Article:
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By December 25, 2015 2

“You are a cunt”

How many of you just cringed? I certainly just cringed when I wrote it.

When people use that term, whether in jest or in serious insult, a little piece of me dies.

And it ain’t got nothin’ to do with no feminism, that’s for sure. The term is thoroughly disgusting, cringeworthy, and immediately reveals to me exactly the sort of person I do not want to have any further communication with.

In other words: It’s low-brow.

I am thankful for the fact that I do not hear this word often. Perhaps, that’s due to my location in New York City; a true melting pot of culture and understanding where ignorance is severely frowned upon.

Cultured people don’t say the “C” word!

Or perhaps (and this is my greater hope) as a society, we are evolving to an understanding that dirty words (“dirty” being the understatement of the century) actually do little more than showcase what breed of individual is behind them.

Call a black person a nigger? – Yeah you’re likely a racist, but you’re also an ignorant fuck, who likely hasn’t stepped outside from around your own outhouse.

Call a woman a cunt? -You have literally crawled out from beneath the bottom-barrel of our society. The sort of vermin I’m scared to come across late night on the subway platform: cockroaches, rats, and you.

Which brings me to the slang term “broad”, and my general distaste regarding the fact that VICE News has decided to name it’s women chapter “broad-ly”.

I’ll preface this with the fact that they may– okay, they most likely were referring to the actual word “broadly”, and it’s not so subtle definition of: in general.

But I don’t care, because the word “broad” is so reprehensible, so inexcusably offensive, that it belongs nowhere near a site that is specifically geared toward women. It was a VICE board meeting that they clearly forgot to include me in, lest they avoid committing this delinquent offense.

For some reason, Americans have zero idea what the slang usage of the word “broad”, means. I’ll step down from my high horse to admit that I too was genuinely shocked at my ignorance when someone decided to clue me in.

The moment transpired upon a rooftop at my apartment in New York City. I was hanging out, enjoying a lazy summer night with my friends from Amsterdam, when mid-conversation, an American described a situation at a bar with a “yeah, some broad I didn’t really know”

I certainly didn’t find reason to pause. On that night, I counted myself among the Americans who think of this word as some 1950 Italian throwback slang. For some reason, it reminds me of the musical “Grease”. I assumed, as I’m sure many of you do as well, that this word meant “girl I don’t care about” or “girl I don’t know” or worst of all, “some chick I’m screwing”.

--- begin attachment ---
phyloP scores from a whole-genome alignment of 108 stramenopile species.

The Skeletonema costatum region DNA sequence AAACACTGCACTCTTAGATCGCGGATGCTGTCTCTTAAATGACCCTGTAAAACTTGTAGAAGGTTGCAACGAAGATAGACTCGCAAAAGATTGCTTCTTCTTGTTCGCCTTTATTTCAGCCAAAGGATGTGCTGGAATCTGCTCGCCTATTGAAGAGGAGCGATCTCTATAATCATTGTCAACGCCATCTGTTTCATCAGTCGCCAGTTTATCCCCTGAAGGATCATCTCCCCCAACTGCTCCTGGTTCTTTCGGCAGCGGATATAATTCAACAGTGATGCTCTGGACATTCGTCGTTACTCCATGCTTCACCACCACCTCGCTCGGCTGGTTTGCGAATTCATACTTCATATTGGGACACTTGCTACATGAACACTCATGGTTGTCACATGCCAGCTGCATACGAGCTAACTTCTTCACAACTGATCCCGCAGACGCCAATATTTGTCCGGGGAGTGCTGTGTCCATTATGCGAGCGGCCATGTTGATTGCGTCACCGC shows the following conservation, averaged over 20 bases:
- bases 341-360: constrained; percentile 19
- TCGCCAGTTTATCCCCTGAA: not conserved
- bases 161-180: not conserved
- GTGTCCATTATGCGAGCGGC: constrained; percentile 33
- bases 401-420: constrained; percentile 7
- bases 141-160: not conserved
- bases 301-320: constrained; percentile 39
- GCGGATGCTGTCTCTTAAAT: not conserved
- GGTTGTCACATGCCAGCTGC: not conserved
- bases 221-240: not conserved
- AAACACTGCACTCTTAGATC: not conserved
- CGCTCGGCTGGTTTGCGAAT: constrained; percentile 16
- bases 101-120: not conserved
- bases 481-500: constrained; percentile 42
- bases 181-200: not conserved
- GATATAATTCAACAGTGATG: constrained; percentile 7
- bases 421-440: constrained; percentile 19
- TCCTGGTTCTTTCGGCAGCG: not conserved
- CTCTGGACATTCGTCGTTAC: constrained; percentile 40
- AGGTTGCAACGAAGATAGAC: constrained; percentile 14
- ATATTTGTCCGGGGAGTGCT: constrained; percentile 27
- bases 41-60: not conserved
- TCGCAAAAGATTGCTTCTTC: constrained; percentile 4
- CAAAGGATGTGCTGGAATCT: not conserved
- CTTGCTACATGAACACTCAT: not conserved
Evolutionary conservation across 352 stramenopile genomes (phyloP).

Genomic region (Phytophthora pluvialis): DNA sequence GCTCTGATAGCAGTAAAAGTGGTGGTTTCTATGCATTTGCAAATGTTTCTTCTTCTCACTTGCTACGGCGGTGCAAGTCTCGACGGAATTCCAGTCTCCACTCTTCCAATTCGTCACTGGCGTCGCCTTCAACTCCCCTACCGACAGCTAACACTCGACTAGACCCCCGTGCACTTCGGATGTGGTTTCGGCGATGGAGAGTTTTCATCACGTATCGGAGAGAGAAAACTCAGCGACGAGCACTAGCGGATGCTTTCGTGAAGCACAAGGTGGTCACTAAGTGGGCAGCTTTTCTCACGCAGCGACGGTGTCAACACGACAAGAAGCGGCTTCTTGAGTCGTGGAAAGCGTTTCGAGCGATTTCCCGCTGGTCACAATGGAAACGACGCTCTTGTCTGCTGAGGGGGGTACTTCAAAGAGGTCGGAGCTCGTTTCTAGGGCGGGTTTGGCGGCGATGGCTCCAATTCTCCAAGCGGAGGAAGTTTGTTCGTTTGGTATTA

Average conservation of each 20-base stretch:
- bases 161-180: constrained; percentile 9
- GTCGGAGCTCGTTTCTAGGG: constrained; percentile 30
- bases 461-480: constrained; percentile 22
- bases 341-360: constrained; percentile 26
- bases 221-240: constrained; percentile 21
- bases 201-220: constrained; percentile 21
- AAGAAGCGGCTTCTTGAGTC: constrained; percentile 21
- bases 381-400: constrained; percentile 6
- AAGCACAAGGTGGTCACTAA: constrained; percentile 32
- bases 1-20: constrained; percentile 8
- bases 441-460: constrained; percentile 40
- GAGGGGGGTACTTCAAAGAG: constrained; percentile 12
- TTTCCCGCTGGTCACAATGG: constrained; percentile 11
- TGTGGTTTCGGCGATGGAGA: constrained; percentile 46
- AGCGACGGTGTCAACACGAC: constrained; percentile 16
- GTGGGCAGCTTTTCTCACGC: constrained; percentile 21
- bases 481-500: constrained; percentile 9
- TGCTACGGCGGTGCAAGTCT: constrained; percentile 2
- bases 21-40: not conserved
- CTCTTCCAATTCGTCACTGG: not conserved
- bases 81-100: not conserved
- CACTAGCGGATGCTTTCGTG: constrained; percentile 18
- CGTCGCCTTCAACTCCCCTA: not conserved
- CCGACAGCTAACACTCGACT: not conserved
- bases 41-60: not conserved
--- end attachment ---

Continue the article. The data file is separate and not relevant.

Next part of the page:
But no, its way, way worse.

Suddenly the dutchmen intervened looking at each other incredulously. “I cannot understand why you Americans toss that term around. Like it’s so unacceptable to say that in Europe, and I cringe every time I hear it”

His friend jumped in, “Do you even know what that word means?”

AND THEN CAME THE ENLIGHTENMENT, which it is my sincere pleasure to bestow upon all of you now:

The term “broad” originated in the 1930’s, right here in America. It was a term that was used by butchers. <—- that little tidbit should scare you off already.

To describe what, you bravely ask?

To describe the portion of the dead animal that was unusable. It was the portion of the meat that had a hole in it. It was quite literally, “an unusable piece of meat, with a hole in it”.


I have sat back, thoroughly disgusted by the correlation between the c*** word and a women’s genitalia, but in this even more disturbing comparison, the female’s genitalia is being likened to a pig’s unusable meat parts where which,  (as the dutchmen put it), “the hole had stretched too large”. Never one to believe everything I hear, I researched this assertion, and yes, they were 100 percent correct. That is exactly where the term originated from and somehow, with the passage of time, it’s true meaning faded within the American culture.

So, if you made it through this entire article without cringing, I am concerned.

If you cringed often, but still made it through, I am proud.

The fact of the matter is this: we now all have a responsibility to figuratively butcher someone (pun-very much-intended) the next time we are in any situation, where that word is being tossed around lightly.

(Throwing shade your way, VICE News. The unfortunate target of all this article’s fury).

Oh, and Merry Christmas.





  • MovieBuff

    As for the old definitions, well, definitions change. Gay doesn’t mean the same as it did in the 1930s. Have you used the word “scumbag”? That used to mean “used condom”. Have you used the word “hooligan”? That’s a racist term to define the Irish. Words change meaning over time, all the time.

  • MovieBuff

    Hahahaha. I always find it so hilarious when Americans freak out over the word cunt.
    News flash: It’s not actually a bad word. In England and Australia, it’s used as both an insult AND a term of friendship. Yes, even brits that are classier than any American could ever dream of being.